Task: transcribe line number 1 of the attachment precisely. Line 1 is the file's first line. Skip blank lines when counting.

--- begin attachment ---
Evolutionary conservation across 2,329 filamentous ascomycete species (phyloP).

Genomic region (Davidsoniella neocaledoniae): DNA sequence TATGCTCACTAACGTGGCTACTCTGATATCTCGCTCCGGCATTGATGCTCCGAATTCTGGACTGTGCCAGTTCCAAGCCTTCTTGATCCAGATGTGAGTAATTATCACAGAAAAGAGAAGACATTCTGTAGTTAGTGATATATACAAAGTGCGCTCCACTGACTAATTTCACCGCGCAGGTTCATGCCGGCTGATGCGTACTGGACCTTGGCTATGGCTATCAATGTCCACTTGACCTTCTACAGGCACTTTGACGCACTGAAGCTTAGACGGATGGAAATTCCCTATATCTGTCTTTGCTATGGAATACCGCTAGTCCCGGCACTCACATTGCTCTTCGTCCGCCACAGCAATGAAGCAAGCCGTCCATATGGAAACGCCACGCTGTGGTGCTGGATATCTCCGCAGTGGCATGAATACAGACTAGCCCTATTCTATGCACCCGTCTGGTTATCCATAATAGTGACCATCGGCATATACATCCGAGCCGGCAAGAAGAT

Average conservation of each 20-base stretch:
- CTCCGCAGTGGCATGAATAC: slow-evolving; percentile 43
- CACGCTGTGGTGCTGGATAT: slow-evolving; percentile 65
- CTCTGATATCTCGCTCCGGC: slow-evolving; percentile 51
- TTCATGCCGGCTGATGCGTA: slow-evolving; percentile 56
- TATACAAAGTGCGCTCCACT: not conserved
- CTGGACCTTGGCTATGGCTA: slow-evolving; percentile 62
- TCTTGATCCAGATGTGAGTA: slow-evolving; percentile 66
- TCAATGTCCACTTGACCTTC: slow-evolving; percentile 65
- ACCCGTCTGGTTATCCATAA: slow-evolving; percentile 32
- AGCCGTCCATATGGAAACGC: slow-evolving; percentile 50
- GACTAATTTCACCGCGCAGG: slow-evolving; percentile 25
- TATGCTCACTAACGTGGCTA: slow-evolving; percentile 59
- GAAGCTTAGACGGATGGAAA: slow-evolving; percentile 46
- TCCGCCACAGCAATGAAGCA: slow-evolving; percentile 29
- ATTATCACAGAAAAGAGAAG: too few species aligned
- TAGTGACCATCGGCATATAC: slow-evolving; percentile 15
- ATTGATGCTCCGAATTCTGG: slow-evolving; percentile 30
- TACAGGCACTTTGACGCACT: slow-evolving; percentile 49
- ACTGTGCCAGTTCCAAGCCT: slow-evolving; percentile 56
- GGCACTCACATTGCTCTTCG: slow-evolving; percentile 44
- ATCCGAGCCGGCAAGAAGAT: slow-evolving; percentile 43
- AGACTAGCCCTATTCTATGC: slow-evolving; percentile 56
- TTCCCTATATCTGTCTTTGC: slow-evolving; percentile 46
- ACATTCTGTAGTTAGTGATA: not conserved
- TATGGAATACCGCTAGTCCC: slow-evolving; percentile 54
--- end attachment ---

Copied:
Evolutionary conservation across 2,329 filamentous ascomycete species (phyloP).